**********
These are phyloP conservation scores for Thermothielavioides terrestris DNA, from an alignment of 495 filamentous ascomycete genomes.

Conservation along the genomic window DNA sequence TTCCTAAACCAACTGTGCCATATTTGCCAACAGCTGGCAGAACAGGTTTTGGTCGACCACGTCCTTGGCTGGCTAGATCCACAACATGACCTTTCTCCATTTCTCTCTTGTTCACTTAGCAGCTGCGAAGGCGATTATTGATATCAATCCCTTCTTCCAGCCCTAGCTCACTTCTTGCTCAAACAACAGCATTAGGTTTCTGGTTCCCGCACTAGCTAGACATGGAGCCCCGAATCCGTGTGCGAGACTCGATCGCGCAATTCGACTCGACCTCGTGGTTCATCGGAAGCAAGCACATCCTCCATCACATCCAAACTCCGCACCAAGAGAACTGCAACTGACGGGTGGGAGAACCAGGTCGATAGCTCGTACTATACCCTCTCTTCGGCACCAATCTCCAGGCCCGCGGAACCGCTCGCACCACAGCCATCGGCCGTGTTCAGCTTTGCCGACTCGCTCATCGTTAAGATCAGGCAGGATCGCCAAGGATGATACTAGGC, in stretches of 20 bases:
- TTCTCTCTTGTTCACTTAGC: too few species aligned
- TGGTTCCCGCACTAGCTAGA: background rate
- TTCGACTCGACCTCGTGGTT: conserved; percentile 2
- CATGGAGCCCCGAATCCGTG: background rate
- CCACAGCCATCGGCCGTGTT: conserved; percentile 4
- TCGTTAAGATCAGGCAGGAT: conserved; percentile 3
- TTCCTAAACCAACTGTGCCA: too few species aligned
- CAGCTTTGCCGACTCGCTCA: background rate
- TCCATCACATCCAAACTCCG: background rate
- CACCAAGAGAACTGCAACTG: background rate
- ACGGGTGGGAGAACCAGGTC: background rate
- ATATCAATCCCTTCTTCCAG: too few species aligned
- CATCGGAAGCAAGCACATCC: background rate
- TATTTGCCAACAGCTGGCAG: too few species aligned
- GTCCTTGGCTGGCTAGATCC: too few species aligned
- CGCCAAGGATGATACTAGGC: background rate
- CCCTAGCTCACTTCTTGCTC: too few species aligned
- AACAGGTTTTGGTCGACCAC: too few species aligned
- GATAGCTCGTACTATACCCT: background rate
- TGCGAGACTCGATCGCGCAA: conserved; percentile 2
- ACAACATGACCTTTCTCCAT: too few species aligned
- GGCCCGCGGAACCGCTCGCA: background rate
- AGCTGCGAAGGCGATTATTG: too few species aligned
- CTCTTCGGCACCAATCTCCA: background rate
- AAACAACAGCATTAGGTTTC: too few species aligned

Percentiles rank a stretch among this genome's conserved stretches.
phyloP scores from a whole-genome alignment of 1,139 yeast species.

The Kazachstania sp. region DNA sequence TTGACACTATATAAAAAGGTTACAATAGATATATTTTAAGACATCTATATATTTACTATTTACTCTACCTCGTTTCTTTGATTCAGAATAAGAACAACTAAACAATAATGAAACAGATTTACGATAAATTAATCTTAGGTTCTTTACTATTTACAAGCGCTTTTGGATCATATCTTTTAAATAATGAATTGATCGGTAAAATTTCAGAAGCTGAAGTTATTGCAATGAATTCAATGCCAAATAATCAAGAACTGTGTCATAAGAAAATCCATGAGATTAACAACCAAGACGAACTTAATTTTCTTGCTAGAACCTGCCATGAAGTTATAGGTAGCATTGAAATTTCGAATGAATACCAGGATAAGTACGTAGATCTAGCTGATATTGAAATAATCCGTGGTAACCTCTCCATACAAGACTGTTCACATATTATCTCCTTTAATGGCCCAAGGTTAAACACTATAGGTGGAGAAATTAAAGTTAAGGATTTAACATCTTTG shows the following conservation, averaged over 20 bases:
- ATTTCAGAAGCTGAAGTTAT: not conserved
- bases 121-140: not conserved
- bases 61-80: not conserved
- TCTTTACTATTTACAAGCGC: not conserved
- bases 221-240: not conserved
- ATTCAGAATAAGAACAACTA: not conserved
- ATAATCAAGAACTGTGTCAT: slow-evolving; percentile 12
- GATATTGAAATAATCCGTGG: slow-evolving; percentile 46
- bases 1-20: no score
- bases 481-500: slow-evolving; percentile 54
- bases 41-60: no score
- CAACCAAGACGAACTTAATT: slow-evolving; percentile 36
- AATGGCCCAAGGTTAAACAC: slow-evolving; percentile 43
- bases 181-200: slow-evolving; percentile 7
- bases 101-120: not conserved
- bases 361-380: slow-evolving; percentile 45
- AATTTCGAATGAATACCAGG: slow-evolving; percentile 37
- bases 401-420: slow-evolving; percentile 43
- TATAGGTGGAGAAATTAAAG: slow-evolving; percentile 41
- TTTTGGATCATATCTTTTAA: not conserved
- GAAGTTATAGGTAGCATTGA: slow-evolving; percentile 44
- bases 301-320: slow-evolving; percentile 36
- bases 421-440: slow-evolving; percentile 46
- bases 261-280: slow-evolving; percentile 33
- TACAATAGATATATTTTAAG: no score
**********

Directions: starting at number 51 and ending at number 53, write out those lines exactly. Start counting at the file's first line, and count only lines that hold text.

- GAAGTTATAGGTAGCATTGA: slow-evolving; percentile 44
- bases 301-320: slow-evolving; percentile 36
- bases 421-440: slow-evolving; percentile 46